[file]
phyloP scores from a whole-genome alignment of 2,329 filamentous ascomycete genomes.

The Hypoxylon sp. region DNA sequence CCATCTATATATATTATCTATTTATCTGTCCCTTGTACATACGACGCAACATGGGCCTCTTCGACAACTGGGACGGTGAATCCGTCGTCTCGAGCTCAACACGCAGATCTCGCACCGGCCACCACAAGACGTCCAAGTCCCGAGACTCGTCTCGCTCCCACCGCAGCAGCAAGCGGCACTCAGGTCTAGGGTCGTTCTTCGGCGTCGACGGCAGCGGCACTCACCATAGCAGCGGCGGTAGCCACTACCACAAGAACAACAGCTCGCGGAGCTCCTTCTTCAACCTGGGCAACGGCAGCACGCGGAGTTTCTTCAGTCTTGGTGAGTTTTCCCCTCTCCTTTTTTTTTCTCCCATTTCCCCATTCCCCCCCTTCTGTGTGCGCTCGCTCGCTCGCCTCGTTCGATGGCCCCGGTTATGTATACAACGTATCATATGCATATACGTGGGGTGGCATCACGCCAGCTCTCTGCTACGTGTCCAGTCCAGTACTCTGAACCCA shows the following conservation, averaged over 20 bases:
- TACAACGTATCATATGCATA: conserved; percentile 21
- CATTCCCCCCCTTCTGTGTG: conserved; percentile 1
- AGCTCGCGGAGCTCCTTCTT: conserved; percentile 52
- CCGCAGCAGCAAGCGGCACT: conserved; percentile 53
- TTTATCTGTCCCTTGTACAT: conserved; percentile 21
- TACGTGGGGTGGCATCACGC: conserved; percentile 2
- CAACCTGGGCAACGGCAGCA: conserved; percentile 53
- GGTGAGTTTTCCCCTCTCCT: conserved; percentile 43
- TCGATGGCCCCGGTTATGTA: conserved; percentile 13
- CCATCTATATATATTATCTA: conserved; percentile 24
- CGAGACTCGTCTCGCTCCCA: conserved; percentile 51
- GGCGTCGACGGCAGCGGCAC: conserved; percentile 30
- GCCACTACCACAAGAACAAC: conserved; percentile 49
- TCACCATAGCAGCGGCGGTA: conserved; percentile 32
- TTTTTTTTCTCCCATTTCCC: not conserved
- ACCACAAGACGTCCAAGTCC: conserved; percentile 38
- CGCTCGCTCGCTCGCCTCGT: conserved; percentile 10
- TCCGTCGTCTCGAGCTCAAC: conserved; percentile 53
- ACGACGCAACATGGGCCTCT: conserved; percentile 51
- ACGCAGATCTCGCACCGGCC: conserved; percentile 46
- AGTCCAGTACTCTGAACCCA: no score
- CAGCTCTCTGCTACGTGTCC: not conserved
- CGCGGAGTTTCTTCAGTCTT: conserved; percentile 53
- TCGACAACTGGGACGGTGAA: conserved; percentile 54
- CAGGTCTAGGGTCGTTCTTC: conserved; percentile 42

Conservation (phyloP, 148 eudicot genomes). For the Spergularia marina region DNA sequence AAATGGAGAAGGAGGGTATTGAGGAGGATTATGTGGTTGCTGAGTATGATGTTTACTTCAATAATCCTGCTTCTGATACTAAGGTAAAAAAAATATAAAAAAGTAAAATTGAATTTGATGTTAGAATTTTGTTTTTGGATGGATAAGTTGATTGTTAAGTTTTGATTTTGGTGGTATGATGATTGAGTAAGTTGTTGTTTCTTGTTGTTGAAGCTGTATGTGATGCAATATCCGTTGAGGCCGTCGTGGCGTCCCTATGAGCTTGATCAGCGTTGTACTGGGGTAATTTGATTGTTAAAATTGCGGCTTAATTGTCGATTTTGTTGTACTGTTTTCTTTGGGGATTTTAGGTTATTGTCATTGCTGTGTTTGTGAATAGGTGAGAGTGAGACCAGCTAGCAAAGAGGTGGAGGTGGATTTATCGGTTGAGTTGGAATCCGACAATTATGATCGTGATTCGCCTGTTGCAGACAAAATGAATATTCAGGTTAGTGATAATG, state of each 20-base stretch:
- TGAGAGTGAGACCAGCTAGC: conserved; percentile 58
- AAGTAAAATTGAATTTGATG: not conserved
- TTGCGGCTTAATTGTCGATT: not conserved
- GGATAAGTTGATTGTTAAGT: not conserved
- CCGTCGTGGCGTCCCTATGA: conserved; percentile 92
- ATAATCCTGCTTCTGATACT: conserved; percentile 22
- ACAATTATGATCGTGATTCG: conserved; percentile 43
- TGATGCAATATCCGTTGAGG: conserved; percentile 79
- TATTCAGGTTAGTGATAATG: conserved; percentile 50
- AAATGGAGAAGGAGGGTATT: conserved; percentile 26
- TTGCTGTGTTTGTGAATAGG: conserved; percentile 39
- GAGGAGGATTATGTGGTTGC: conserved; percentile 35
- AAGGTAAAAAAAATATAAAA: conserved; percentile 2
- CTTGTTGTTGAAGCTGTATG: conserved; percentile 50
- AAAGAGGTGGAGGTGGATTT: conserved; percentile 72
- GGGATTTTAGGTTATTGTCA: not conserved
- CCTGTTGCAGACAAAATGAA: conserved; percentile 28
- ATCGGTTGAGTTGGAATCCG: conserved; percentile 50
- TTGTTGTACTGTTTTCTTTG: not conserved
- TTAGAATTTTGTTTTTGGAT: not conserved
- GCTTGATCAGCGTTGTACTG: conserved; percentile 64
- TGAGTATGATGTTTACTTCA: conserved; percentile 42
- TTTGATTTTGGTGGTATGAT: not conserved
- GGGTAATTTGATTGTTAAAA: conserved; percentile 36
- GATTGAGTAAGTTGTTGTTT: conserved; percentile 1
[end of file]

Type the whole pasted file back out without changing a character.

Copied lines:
phyloP scores from a whole-genome alignment of 2,329 filamentous ascomycete genomes.

The Hypoxylon sp. region DNA sequence CCATCTATATATATTATCTATTTATCTGTCCCTTGTACATACGACGCAACATGGGCCTCTTCGACAACTGGGACGGTGAATCCGTCGTCTCGAGCTCAACACGCAGATCTCGCACCGGCCACCACAAGACGTCCAAGTCCCGAGACTCGTCTCGCTCCCACCGCAGCAGCAAGCGGCACTCAGGTCTAGGGTCGTTCTTCGGCGTCGACGGCAGCGGCACTCACCATAGCAGCGGCGGTAGCCACTACCACAAGAACAACAGCTCGCGGAGCTCCTTCTTCAACCTGGGCAACGGCAGCACGCGGAGTTTCTTCAGTCTTGGTGAGTTTTCCCCTCTCCTTTTTTTTTCTCCCATTTCCCCATTCCCCCCCTTCTGTGTGCGCTCGCTCGCTCGCCTCGTTCGATGGCCCCGGTTATGTATACAACGTATCATATGCATATACGTGGGGTGGCATCACGCCAGCTCTCTGCTACGTGTCCAGTCCAGTACTCTGAACCCA shows the following conservation, averaged over 20 bases:
- TACAACGTATCATATGCATA: conserved; percentile 21
- CATTCCCCCCCTTCTGTGTG: conserved; percentile 1
- AGCTCGCGGAGCTCCTTCTT: conserved; percentile 52
- CCGCAGCAGCAAGCGGCACT: conserved; percentile 53
- TTTATCTGTCCCTTGTACAT: conserved; percentile 21
- TACGTGGGGTGGCATCACGC: conserved; percentile 2
- CAACCTGGGCAACGGCAGCA: conserved; percentile 53
- GGTGAGTTTTCCCCTCTCCT: conserved; percentile 43
- TCGATGGCCCCGGTTATGTA: conserved; percentile 13
- CCATCTATATATATTATCTA: conserved; percentile 24
- CGAGACTCGTCTCGCTCCCA: conserved; percentile 51
- GGCGTCGACGGCAGCGGCAC: conserved; percentile 30
- GCCACTACCACAAGAACAAC: conserved; percentile 49
- TCACCATAGCAGCGGCGGTA: conserved; percentile 32
- TTTTTTTTCTCCCATTTCCC: not conserved
- ACCACAAGACGTCCAAGTCC: conserved; percentile 38
- CGCTCGCTCGCTCGCCTCGT: conserved; percentile 10
- TCCGTCGTCTCGAGCTCAAC: conserved; percentile 53
- ACGACGCAACATGGGCCTCT: conserved; percentile 51
- ACGCAGATCTCGCACCGGCC: conserved; percentile 46
- AGTCCAGTACTCTGAACCCA: no score
- CAGCTCTCTGCTACGTGTCC: not conserved
- CGCGGAGTTTCTTCAGTCTT: conserved; percentile 53
- TCGACAACTGGGACGGTGAA: conserved; percentile 54
- CAGGTCTAGGGTCGTTCTTC: conserved; percentile 42

Conservation (phyloP, 148 eudicot genomes). For the Spergularia marina region DNA sequence AAATGGAGAAGGAGGGTATTGAGGAGGATTATGTGGTTGCTGAGTATGATGTTTACTTCAATAATCCTGCTTCTGATACTAAGGTAAAAAAAATATAAAAAAGTAAAATTGAATTTGATGTTAGAATTTTGTTTTTGGATGGATAAGTTGATTGTTAAGTTTTGATTTTGGTGGTATGATGATTGAGTAAGTTGTTGTTTCTTGTTGTTGAAGCTGTATGTGATGCAATATCCGTTGAGGCCGTCGTGGCGTCCCTATGAGCTTGATCAGCGTTGTACTGGGGTAATTTGATTGTTAAAATTGCGGCTTAATTGTCGATTTTGTTGTACTGTTTTCTTTGGGGATTTTAGGTTATTGTCATTGCTGTGTTTGTGAATAGGTGAGAGTGAGACCAGCTAGCAAAGAGGTGGAGGTGGATTTATCGGTTGAGTTGGAATCCGACAATTATGATCGTGATTCGCCTGTTGCAGACAAAATGAATATTCAGGTTAGTGATAATG, state of each 20-base stretch:
- TGAGAGTGAGACCAGCTAGC: conserved; percentile 58
- AAGTAAAATTGAATTTGATG: not conserved
- TTGCGGCTTAATTGTCGATT: not conserved
- GGATAAGTTGATTGTTAAGT: not conserved
- CCGTCGTGGCGTCCCTATGA: conserved; percentile 92
- ATAATCCTGCTTCTGATACT: conserved; percentile 22
- ACAATTATGATCGTGATTCG: conserved; percentile 43
- TGATGCAATATCCGTTGAGG: conserved; percentile 79
- TATTCAGGTTAGTGATAATG: conserved; percentile 50
- AAATGGAGAAGGAGGGTATT: conserved; percentile 26
- TTGCTGTGTTTGTGAATAGG: conserved; percentile 39
- GAGGAGGATTATGTGGTTGC: conserved; percentile 35
- AAGGTAAAAAAAATATAAAA: conserved; percentile 2
- CTTGTTGTTGAAGCTGTATG: conserved; percentile 50
- AAAGAGGTGGAGGTGGATTT: conserved; percentile 72
- GGGATTTTAGGTTATTGTCA: not conserved
- CCTGTTGCAGACAAAATGAA: conserved; percentile 28
- ATCGGTTGAGTTGGAATCCG: conserved; percentile 50
- TTGTTGTACTGTTTTCTTTG: not conserved
- TTAGAATTTTGTTTTTGGAT: not conserved
- GCTTGATCAGCGTTGTACTG: conserved; percentile 64
- TGAGTATGATGTTTACTTCA: conserved; percentile 42
- TTTGATTTTGGTGGTATGAT: not conserved
- GGGTAATTTGATTGTTAAAA: conserved; percentile 36
- GATTGAGTAAGTTGTTGTTT: conserved; percentile 1